Dear Neighborhood SAHD,
I must admit that I was really excited to realize that we both had little girls of close age, and that we were both at-home parents! This was a perfect way for Corinne to make friends that she could actually keep. Excellent, or so I thought...
However, after our meeting at the park today, I will confess that I am at a loss. I am unsure of how to approach a certain issue. An issue that I had assumed was on the downslide in our area. I had incorrectly assumed that all people understood that you just don't think of other people in a judgmental way. I had figured that by TODAY, you would keep your politically incorrect thoughts to yourself, and not impose them upon unsuspecting moms at a local park...
Readers, you tell me how I could have better handled this, and what I should do in the future:
Tracey: blah, blah, blah... it's too bad that the suburbs don't have better public transportation like buses.... blah, blah, blah... so that we can save money on gas and the environment... blah, blah, blah...
Neighborhood Dad: Well, you know, only Spics and Shiners use the CTA, so I gotta admit that we're not missing out on much.
Tracey: Blink. Blink.
Tracey: Um, first of all, what are "Shiners?"
ND: You know, dem black people. I mean, who wants 'em living in the neighborhood, right?
Tracey: (physically shocked at this point and feeling her mouth go dry...) Well, I don't agree, and I have no problem with anyone living next door to me. (this is paraphrased as the situation truly was unbelievable to me).
Ok, folks. I am, first of all, pissed that I didn't have a better response to his racism. To his blatant cruelty. To his ignorant conversation.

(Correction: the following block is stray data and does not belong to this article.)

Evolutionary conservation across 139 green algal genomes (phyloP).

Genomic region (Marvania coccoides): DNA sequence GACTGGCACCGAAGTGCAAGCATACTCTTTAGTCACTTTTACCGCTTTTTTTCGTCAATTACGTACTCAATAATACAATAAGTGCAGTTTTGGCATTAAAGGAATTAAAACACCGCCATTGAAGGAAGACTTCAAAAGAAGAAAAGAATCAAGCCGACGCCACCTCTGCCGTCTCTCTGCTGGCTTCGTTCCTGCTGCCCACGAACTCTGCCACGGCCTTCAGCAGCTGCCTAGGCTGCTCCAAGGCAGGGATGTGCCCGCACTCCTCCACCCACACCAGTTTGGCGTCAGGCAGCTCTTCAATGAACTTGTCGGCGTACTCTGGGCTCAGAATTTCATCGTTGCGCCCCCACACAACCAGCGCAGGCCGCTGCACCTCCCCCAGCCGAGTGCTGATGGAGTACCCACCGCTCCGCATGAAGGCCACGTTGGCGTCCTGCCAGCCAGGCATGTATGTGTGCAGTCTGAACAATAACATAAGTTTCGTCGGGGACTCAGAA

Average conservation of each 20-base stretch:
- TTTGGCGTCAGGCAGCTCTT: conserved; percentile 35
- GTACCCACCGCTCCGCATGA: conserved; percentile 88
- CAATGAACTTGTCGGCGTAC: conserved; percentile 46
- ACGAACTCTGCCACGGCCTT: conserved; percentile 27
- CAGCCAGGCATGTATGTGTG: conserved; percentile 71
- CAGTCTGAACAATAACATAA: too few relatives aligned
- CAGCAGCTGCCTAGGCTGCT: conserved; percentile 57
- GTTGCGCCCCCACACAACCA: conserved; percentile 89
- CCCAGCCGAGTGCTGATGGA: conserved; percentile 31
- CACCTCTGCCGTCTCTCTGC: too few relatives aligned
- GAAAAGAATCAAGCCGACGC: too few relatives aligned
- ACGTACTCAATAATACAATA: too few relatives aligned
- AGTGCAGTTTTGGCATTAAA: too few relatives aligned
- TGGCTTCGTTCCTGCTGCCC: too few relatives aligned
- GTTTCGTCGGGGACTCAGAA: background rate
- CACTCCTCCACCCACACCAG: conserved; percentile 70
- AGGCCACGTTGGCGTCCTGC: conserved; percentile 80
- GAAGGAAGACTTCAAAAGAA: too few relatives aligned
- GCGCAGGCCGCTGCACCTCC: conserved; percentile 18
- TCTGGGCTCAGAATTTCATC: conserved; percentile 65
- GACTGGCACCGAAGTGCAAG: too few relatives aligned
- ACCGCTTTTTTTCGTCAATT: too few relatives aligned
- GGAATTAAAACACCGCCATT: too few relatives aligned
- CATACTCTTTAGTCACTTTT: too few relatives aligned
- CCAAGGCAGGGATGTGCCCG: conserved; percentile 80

I wish I would have said something like "Wow. That is incredibly racist! I didn't know people still thought like that nowadays." But I was, honestly, shocked into near silence. I have no problem being offensive back, but that never solves anything. I truly think that showing the racist that you pity their ignorance and small minds will work better to prove the point. I really need to have an intelligent, direct response at the ready. I need to have it rehearsed for I will most definitely run into this father again. He lives only a few houses away and our daughters ARE the same age.
Which brings me to point #2: How do I decide to handle a potential friendship between our daughters? Truly, at their young ages, it is all up to the parents. We tell them who to play with and they do. End of story. But, before long, their personal preferences will arise and this little girl's close proximity to our home will surely play a part in Corinne choosing her for a friend.
I canNOT allow my children to play at a home where racism is not only thought, but is spoken at such a basic conversation level. If he was willing to drop derrogatory labels so quickly with someone he doesn't know very well, how free is he with it around his own kids? And how much of this is going to rub off on his girls? I am prematurely worrying over Corinne asking to spend the night at this girl's home, and the response I will have to give, which is "No."
I cut the park visit short and walked home feeling disappointed and disrespected. But mostly? I feel truly sad for his daughters, that they must grow up with such poison in their home.
Please, anyone that has tactfully and successfully handled a situation similar to this, any advice would be appreciated. I don't want to ignore the situation. That only makes it feel natural for him. I also cannot risk having a person who feels that way about people he doesn't know living across the street from me with hatred in his heart for my family.
~ ~ ~
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